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  Paperboy, The Swamp Fever
Year: 2012
Director: Lee Daniels
Stars: Zac Efron, Matthew McConaughey, Nicole Kidman, John Cusack, David Oyelowo, Scott Glenn, Ned Bellamy, Nealla Gordon, Macy Gray, Edrick Browne, Kevin Waterman, Danny Hanneman, Peter Murnik, John P. Fertitta, Jay Oliver, Gary Clarke, Ava Bogle
Genre: Drama, ThrillerBuy from Amazon
Rating:  3 (from 1 vote)
Review: Anita Chester (Macy Gray) was a maid for a rich white family in Miami, whose head of the household, W.W. Jansen (Scott Glenn), distributes the city newspaper there. She is being interviewed about the murky events which happened one summer, connected to the murder some time before of the Sheriff who may have been very unpopular with large sections of the population, especially the black population, but nevertheless had his death kick off a manhunt where Hillary Van Wetter (John Cusack) was arrested, convicted and put on Death Row. But Jansen's lawyer son Ward (Matthew McConaughey) has other ideas...

After the success of his adaptation of Precious, including Oscar nominations and wins, you might have thought the world was director Lee Daniels' oyster and he would have the pick of any project he cared to turn his hand to. Which made it all the more baffling why The Paperboy, based on the bestseller by Peter Dexter, was what he apparently thought was ideal material for him because the results were barely coherent, resembling rehearsal footage punctuated by interest-grabbing but fatally ludicrous scenes seeming to be created as talking points to encourage word of mouth "You gotta see this! You won't believe it!" recommendations.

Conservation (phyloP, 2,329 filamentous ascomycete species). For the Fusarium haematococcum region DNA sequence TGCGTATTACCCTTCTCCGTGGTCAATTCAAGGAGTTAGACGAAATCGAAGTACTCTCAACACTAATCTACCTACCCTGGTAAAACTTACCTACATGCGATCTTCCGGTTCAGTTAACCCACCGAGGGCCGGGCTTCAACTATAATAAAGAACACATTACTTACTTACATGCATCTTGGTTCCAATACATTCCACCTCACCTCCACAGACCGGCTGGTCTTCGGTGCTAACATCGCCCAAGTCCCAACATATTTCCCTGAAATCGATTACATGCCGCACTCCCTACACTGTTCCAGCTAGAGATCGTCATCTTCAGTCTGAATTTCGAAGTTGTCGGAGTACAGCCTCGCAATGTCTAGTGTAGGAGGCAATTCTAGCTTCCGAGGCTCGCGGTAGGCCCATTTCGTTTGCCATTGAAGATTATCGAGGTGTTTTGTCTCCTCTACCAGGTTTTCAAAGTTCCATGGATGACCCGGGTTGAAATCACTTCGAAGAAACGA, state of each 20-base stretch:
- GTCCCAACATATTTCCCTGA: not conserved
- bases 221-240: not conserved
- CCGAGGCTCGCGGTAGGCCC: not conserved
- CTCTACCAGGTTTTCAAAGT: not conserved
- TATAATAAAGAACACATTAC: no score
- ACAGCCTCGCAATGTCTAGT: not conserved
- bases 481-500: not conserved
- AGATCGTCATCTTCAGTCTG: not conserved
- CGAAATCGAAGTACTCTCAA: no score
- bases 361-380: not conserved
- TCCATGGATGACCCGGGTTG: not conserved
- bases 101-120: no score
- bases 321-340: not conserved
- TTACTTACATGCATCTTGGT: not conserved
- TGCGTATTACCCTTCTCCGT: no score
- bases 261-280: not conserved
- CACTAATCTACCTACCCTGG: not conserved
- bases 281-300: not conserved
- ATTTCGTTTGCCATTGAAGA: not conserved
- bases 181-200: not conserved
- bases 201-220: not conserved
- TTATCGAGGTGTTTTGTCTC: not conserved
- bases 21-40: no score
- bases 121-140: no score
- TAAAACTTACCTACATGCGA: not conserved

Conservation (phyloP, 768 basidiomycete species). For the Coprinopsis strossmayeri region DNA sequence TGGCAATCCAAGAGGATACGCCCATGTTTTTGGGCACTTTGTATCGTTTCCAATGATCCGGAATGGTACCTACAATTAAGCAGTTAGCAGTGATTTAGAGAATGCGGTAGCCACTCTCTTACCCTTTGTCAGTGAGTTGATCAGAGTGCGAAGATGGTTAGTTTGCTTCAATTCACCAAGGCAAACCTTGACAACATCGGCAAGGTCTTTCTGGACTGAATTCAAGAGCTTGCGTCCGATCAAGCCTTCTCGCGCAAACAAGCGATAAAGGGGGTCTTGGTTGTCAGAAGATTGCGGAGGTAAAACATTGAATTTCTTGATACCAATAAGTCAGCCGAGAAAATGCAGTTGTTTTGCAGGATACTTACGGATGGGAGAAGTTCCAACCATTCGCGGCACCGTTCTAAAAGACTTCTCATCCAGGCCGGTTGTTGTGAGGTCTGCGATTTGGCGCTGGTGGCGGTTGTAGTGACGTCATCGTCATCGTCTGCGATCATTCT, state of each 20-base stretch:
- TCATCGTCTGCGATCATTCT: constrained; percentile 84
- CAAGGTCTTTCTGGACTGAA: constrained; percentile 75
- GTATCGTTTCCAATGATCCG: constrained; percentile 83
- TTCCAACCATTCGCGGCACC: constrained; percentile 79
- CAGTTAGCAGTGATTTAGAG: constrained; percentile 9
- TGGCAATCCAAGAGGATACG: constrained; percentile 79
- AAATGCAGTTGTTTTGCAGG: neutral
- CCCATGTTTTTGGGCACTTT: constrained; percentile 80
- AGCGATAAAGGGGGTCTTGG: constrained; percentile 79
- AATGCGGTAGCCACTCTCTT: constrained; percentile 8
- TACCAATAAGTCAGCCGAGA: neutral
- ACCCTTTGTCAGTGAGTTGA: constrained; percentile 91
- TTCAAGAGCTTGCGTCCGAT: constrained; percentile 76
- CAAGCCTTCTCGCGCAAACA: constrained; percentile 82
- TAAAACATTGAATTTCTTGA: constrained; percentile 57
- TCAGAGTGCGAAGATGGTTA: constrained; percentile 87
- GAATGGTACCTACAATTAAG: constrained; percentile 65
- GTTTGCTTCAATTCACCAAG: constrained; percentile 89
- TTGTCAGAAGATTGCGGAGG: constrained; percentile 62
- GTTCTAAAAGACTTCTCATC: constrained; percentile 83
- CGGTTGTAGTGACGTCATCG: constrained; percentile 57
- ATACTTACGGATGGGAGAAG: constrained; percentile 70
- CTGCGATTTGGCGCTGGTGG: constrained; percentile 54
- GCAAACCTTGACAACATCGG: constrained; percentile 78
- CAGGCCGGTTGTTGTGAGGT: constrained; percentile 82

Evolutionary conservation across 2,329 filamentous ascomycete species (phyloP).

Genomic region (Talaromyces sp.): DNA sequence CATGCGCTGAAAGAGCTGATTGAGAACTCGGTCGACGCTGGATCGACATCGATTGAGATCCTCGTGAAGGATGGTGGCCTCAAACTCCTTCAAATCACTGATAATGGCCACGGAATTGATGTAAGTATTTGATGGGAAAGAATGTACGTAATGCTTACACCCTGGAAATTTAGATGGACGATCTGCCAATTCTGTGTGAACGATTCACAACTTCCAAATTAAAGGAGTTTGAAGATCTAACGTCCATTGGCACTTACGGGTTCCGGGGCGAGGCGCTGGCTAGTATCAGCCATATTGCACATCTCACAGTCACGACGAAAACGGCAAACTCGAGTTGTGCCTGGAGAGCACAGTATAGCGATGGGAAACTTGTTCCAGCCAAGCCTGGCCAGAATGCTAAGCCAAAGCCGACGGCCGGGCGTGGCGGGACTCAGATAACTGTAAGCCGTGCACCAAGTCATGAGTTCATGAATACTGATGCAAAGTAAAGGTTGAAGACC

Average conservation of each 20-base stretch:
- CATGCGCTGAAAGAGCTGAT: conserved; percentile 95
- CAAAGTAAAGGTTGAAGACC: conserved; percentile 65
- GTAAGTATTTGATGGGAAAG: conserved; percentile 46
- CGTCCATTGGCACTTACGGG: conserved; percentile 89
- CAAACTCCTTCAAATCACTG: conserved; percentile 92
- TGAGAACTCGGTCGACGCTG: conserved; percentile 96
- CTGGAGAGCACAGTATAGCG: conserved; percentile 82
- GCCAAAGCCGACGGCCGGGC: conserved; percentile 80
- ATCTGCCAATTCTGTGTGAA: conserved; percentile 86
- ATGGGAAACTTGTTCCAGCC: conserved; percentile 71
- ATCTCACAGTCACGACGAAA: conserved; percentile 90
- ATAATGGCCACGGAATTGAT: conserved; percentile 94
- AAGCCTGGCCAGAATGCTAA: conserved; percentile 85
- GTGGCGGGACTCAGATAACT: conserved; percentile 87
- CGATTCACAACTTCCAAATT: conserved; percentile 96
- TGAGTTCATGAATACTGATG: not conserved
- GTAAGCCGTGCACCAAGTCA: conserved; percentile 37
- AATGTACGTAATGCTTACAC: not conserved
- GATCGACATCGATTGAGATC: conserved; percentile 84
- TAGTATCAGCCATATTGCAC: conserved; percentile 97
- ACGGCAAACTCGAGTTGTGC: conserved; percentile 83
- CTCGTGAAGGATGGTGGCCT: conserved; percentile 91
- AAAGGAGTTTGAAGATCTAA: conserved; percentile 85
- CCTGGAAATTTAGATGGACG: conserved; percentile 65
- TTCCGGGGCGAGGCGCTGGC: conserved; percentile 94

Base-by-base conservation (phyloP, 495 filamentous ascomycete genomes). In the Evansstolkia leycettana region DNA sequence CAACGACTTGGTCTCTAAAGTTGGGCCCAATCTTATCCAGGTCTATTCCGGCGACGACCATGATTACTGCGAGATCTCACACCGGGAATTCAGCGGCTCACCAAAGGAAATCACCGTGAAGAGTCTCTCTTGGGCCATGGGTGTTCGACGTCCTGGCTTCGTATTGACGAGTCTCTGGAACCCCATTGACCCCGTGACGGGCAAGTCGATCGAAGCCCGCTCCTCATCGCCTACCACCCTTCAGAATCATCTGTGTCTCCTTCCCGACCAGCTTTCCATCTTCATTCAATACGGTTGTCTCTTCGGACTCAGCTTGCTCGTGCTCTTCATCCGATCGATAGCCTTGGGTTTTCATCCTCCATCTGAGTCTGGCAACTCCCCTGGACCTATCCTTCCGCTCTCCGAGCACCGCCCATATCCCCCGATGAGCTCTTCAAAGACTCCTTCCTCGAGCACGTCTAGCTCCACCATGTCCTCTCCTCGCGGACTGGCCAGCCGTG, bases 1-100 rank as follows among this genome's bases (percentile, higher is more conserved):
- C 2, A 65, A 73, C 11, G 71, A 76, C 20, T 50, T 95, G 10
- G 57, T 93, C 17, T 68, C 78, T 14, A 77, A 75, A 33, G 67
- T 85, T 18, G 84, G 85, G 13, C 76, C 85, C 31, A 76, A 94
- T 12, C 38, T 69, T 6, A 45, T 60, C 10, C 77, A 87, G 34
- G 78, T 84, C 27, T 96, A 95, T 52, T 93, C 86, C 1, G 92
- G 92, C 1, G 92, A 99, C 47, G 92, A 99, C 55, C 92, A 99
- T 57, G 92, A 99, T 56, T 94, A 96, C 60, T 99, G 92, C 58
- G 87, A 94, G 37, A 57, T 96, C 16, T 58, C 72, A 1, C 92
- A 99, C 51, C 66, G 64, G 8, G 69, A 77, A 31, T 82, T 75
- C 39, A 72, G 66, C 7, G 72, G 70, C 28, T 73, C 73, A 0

Daniels, a man who had guided Mo'Nique to an Academy Award for acting, here had no control over his cast whatsoever, leaving them floundering in a welter of terrible Deep South accents and behaviour which was impossible to fathom, never mind credit as that of any kind of person you could relate to. Our actual main character was another of the Jansen clan, Jack, played by Zac Efron in an effort to break out of the lightweight pretty boy roles he had made his name with, offering what was described as a coming of age yarn for him to try. However, evidently nobody had told Daniels that Efron wanted to flex his acting muscles, as the performer was paraded around in front of the camera in various states of undress.

It certainly made a change for an actor rather than an actress to be treated as a piece of meat by the movie they were in, but whether this was any kind of progress was up for debate. Add to that the fact that Efron had to be pissed on by Nicole Kidman (presumably some movie magic was implemented here) and you had a part making waves for him for the wrong reasons. Kidman was in possession of the worst accent, reaching critical levels early on and never recovering with stylings so egregious it would be difficult to believe she was a professional of some skill, taking the role of Van Wetter's fiancée who has been corresponding with him while he's in prison. Their first meeting face to face was preposterously misconceived.

So Nicole had two dreadful scenes to make her notorious here, one where she pissed on Efron's jellyfish stings at the beach and the other where she and Cusack share a moment of joint masturbation at the visiting room of the jail, in full view of three other characters at least. David Oyelowo was Ward's assistant, bearing the brunt of racial condescension from the bigoted characters, but at least having more to do with the plot than anything Macy Gray did, who not only narrates things she couldn't possibly have seen, but has no influence on what happens, so why was she being interviewed? As if lusting after Zac with his camera wasn't enough, Daniels really appeared to have a grudge against McConaughey judging by the amount of punishment Ward had to put up with, as if we were meant to be as outraged by the anti-homosexual business doled out as much as the racism. Add to that a pro-death penalty message as we can see no good reason for releasing the drooling Wetter, and you had a film promising trashy fun, yet delivering indigestible stodge. Music by Mario Grigorov.
Reviewer: Graeme Clark


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